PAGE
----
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Bad news if you hate vegetables

13 May 2020 | Science Notes

If climate change wasn’t already scary enough, a new comprehensive meta-analysis of over 100 studies published over nearly 60 years looking at how vegetable plants respond to higher levels of CO2 in the air shows that plants respond positively to the extra CO2, that the gains are experienced across all vegetable classes, and that the extra CO2 helps plants cope with other types of ecological stress more effectively. Summarized at the CO2 Science website, it is hardly news that plants benefit from CO2. But it might be considered news in a world in which every effect of CO2 is said to be bad. Because now the cauliflower will be bigger, with more of its characteristic flavour.

This summary chart shows (once you realize the numbers in parentheses are the number of observations and the ones at the bottom the increased yield from increasing CO2 from 350 to 827 ppm) that when researchers experiment with elevated CO2 levels, the growth gains are large and significant:

The gains in mass are experienced in all plant parts, including the edible nutritious parts. In a world with a growing population and more mouths to feed, the discovery that a by-product of our use of fossil energy causes higher productivity in agriculture ought to be a cause for celebration. Though not for surprise given what greenhouse owners routinely do: add lots of CO2.

In fact it is a cause for celebration. And we celebrate it, even if the climate doomsters and alarmists avert their gaze or try to come up with reasons why all the extra vegetable growth is a bad thing and we need fewer people not more food.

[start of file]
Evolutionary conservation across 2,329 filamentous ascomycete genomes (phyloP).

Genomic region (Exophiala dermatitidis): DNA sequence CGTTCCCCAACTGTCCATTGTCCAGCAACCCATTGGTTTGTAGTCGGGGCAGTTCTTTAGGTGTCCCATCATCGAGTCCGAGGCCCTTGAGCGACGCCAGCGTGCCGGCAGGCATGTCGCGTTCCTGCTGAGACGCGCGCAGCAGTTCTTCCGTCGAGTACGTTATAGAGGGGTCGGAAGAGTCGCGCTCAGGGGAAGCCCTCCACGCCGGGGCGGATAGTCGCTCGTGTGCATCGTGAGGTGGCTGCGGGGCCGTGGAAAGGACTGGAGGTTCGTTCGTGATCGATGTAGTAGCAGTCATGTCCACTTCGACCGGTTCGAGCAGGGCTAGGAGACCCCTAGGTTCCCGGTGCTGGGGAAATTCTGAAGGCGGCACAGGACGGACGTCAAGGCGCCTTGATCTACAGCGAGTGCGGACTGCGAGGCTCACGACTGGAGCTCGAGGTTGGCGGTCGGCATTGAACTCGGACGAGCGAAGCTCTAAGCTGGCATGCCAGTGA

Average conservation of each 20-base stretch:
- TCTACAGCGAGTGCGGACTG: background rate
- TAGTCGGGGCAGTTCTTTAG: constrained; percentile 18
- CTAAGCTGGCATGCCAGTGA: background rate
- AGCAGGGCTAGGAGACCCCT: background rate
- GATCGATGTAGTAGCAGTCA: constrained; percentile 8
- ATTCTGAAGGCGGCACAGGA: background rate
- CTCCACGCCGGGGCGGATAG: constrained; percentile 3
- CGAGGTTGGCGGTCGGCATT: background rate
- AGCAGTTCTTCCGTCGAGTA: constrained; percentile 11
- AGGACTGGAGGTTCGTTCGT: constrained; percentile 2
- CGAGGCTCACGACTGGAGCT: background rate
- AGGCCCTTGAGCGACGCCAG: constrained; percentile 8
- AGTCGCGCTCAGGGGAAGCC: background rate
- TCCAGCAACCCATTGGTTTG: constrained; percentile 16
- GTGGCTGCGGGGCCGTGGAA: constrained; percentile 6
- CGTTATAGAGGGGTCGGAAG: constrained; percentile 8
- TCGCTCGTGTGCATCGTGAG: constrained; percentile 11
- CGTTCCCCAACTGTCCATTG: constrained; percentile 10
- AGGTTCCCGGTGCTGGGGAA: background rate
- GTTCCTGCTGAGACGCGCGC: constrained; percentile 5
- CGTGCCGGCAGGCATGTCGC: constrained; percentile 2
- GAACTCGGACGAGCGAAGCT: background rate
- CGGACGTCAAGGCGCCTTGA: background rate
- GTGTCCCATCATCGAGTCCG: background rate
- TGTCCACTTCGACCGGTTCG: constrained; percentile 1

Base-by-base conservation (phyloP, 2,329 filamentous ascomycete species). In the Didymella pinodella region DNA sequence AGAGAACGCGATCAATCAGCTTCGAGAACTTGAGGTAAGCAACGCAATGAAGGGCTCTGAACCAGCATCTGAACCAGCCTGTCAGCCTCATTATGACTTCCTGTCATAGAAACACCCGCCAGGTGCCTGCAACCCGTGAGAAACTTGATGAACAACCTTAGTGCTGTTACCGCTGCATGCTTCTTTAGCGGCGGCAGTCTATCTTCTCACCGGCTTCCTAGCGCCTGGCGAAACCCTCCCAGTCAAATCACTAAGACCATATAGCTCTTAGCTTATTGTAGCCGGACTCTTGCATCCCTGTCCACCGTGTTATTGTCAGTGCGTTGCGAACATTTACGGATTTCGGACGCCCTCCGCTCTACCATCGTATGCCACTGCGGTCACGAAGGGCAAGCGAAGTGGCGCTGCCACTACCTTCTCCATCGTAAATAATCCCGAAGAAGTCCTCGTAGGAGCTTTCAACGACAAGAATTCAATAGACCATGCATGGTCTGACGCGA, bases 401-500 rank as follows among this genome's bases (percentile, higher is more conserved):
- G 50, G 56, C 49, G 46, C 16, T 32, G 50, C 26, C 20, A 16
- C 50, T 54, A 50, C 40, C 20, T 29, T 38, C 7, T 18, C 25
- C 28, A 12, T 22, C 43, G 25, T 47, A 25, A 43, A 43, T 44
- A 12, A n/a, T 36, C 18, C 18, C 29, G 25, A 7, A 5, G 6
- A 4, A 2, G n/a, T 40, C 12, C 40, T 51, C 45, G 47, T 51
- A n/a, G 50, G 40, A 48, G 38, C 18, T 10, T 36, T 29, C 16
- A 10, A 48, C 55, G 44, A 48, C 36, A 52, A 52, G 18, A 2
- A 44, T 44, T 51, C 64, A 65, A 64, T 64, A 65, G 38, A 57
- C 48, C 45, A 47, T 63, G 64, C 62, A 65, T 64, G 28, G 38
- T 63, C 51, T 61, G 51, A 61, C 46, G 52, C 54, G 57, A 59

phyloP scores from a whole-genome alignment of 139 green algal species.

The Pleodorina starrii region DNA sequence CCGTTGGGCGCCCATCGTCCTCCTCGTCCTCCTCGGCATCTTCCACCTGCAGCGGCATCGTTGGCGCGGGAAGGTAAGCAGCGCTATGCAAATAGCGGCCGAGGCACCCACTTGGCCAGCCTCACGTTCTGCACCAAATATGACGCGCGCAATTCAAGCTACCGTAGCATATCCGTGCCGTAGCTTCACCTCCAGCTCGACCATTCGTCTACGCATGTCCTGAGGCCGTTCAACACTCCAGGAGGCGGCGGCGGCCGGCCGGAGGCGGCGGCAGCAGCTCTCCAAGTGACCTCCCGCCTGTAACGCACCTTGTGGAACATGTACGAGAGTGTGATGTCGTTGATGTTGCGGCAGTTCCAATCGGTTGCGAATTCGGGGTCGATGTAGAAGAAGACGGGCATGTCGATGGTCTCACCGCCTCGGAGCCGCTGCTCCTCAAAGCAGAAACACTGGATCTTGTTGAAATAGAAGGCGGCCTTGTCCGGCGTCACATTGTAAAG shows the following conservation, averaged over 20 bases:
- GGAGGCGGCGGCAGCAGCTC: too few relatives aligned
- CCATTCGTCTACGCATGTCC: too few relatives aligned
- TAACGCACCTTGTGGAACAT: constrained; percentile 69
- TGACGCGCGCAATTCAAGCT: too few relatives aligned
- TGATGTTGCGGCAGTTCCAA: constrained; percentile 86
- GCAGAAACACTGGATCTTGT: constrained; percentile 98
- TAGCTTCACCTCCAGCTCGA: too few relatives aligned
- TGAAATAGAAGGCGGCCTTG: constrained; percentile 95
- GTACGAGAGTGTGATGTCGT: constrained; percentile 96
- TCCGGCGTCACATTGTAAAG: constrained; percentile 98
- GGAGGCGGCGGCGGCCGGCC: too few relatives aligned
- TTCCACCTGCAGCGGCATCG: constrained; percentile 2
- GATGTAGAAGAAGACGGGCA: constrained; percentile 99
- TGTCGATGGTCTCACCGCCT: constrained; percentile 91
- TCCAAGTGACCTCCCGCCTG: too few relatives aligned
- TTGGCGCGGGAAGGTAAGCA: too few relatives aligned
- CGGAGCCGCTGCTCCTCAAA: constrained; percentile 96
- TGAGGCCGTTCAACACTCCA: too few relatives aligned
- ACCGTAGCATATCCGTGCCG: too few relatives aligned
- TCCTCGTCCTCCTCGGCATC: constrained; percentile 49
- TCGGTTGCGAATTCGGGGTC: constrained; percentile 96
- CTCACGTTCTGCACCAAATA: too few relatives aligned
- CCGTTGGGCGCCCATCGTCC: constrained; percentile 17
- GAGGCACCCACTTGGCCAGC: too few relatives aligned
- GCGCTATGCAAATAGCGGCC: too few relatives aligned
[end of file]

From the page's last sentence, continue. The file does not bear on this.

If the results had gone the other way, and vegetable production turned out to be harmed by extra CO2, we’d have all heard about the study day in and day out. The science went this way so it didn’t make the news. But it is news, and it’s good news. Steam, butter and share accordingly.

2 comments on “Bad news if you hate vegetables”

  1. I have heard recently that extra atmospheric CO2 increases the bulk of plants, but not the nutritional value, unless they are grown in greenhouse conditions where all of the other growth factors are optimized with fertilizer at the same time. Plants grown in natural soil with naturally higher CO2 levels grow bigger, but contain the same nutritional value per plant, meaning that you have to eat more to get the same benefit. And since people don't eat more, plants grown in these conditions can actually have a negative impact on dietary nutrition... Do you have any information on that claim?

  2. I had read years ago that rapid increases in ambient carbon dioxide can switch off, or down regulate some synthetic functions in plants. Not sure which ones. Perhaps plants cope with slow, insidious changes in carbon dioxide, whereas rapid changes (as in most experimental protocols) may be counter productive. I doubt anyone has been doing measurements of micronutrients over a long enough time scale to answer the question.

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